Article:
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Give Gift of Real Gold This Valentines Day

Commodities / Gold and Silver 2017 Feb 09, 2017 - 01:54 PM GMT

By: GoldCore

Commodities

For the love of gold
(Don’t) put a ring on it
Is gold jewellery going out of fashion?
You’ll never get what you paid for it
Devaluation: Synthetic diamonds, 3D Printing and Rise of the machines
Buy gold – No one has cracked alchemy
Give the gift of real gold – They will thank you for it  



For the love of gold

The first line of one of the oldest known Valentine’s reads

Je suis desja d’amour tanné or I am already sick of love

The lines were written in the 15th century by Charles, Duke of Orleans to his wife from the Tower of London and tragically the duchess died before the poem could reach her.

It is a funny line to start with in a love poem, but one that perhaps many of us can relate to at this time of year.

Everywhere we look there is a sea of red. Hearts and apparent expressions of love adorn shop windows, supermarket shelves and adverts on the television. The marketeers tug at our heart strings. It can all get a bit much for even the most romantic amongst us.

They say you can’t put a price on love, but at this time of year many have a darn good go at it. It’s February which means Valentine’s Day is here and we are guilt tripped into either feeling awful that we are single or that we don’t know what to buy the person we love.

A whopping 80% of Americans who are dating, engaged, or married celebrate Valentine’s Day, according to time.com. And like, I suspect, their European counterparts, they go all out when it comes to celebrating.

According to the US’ National Retail Federation, spending this Valentine’s is estimated to fall this year, estimated to be down to $18.2 billion from $19.7 billion. 2016 was a 10-year high, whilst this year is expected to be a 3-year low. The average spend on Valentine’s in the United States in 2016 was $196 by men and $100 by women.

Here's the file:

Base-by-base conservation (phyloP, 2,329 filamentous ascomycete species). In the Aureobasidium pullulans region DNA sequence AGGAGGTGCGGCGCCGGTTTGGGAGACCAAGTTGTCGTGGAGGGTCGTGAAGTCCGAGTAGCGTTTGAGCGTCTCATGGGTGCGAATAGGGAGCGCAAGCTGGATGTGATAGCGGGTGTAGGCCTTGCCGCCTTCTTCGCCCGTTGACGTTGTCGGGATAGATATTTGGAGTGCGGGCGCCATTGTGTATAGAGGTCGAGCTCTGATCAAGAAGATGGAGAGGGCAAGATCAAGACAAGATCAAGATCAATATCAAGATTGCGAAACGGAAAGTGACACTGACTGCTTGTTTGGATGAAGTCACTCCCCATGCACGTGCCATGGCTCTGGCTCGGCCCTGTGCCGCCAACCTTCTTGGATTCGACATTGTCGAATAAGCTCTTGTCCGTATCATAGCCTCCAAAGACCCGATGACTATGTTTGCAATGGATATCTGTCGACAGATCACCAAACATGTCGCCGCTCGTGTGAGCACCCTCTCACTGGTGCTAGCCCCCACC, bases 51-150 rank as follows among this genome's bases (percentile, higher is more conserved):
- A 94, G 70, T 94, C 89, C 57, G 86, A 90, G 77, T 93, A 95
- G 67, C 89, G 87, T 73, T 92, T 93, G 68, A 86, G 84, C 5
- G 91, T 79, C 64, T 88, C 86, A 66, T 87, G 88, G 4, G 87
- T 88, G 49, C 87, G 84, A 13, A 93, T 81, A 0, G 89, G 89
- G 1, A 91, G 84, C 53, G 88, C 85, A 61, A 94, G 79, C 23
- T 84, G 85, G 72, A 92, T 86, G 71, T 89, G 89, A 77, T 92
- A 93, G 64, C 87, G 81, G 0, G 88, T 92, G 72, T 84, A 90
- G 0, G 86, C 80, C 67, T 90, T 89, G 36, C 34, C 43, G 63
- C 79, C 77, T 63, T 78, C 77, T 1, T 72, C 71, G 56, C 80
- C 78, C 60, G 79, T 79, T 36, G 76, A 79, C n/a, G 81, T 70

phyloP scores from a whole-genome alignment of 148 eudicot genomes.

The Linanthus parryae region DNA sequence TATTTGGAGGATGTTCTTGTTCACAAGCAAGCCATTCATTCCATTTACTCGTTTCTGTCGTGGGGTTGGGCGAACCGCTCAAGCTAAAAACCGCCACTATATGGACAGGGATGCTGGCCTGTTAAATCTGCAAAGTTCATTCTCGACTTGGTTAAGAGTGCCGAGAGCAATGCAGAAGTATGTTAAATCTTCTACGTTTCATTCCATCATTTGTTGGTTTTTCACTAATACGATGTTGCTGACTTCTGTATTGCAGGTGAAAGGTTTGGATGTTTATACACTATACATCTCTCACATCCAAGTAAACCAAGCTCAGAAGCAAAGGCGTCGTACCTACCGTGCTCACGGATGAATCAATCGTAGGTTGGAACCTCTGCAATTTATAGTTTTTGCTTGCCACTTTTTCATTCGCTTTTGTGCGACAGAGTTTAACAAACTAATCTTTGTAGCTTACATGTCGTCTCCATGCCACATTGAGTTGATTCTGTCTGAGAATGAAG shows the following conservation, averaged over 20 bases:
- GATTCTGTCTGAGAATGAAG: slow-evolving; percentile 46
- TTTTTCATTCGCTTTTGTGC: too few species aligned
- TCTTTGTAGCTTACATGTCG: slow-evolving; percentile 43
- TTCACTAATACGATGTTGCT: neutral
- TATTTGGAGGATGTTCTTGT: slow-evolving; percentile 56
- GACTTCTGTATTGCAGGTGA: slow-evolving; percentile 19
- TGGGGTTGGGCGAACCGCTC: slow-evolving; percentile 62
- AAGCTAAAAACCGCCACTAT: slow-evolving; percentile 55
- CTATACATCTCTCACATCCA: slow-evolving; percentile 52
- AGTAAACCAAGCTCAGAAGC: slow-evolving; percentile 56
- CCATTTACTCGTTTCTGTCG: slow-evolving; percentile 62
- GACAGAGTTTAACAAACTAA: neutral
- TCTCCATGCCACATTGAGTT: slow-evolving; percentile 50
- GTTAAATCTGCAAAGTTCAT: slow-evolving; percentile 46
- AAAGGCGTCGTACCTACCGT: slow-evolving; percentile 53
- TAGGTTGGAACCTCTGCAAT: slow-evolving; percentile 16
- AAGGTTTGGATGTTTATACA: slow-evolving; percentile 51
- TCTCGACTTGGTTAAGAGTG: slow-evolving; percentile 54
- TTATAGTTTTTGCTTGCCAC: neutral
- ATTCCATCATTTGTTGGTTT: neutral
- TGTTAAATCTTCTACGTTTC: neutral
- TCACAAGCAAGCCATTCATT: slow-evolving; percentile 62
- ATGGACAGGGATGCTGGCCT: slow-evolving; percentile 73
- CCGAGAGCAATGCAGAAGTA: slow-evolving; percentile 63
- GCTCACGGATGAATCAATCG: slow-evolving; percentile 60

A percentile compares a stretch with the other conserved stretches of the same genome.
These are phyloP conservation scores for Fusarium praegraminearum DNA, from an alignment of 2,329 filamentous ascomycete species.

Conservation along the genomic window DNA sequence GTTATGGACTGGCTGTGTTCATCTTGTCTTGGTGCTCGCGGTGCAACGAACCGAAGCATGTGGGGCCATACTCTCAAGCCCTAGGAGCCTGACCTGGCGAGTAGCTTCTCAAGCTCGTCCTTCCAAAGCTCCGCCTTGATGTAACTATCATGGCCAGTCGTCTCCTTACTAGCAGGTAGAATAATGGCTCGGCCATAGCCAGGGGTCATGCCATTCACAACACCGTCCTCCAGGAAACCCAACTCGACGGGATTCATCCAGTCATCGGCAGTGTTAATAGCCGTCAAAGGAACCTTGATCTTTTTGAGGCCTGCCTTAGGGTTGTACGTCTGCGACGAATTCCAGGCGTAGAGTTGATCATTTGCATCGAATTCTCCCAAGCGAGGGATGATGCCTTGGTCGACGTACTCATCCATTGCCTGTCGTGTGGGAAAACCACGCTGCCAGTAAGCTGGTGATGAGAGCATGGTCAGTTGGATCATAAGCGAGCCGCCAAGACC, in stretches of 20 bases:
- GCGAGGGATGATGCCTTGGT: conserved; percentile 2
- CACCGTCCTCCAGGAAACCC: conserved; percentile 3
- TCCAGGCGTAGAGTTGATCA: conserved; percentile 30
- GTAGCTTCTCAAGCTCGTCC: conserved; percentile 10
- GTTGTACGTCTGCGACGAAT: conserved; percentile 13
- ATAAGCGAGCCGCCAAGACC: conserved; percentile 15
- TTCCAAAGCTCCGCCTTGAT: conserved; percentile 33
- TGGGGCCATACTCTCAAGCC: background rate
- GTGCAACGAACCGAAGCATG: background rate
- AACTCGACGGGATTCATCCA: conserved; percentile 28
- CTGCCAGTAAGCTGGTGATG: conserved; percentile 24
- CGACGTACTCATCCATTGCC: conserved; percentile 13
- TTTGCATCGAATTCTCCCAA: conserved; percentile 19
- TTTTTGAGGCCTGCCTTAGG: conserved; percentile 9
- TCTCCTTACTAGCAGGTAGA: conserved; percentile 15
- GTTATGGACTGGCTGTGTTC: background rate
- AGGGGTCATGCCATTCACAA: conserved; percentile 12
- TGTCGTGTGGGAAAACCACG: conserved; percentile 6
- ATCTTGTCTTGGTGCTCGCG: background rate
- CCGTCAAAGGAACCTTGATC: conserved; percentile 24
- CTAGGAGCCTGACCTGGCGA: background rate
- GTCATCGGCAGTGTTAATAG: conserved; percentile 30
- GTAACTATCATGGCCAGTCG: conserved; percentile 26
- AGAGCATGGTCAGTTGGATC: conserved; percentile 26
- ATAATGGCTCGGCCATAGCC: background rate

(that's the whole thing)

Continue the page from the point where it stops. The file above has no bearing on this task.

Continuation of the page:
It isn’t so surprising when you look at the climb in prices, year on year. If you want to see a real example of inflation, look no further than the By My Valentine Index created by bankrate.com. It shows that this year the cost of buying a basket of Valentine’s gifts will cost you $580.98. The price has climbed significantly from the 2016 Index of $512.02.

So it is not surprising that less of us are spending this year, but a three year low is quite a drop. So what happened? Are we not feeling the love, or are the harsh facts of reality setting in?

Times are tough both politically and financially and lovers are perhaps realising there’s no money to waste and instead things of real meaning and value should be bought – like unforgettable holidays, precious hours with loved ones and beautiful memories.

(Don’t) put a ring on it

What if you’re reading this and thinking that you’re way ahead of us and already planning on buying precious metals for your loved one and have a nice ring or necklace in mind. To that I would say not so fast, jewellery, or jewelry for our American friends, is not the answer here.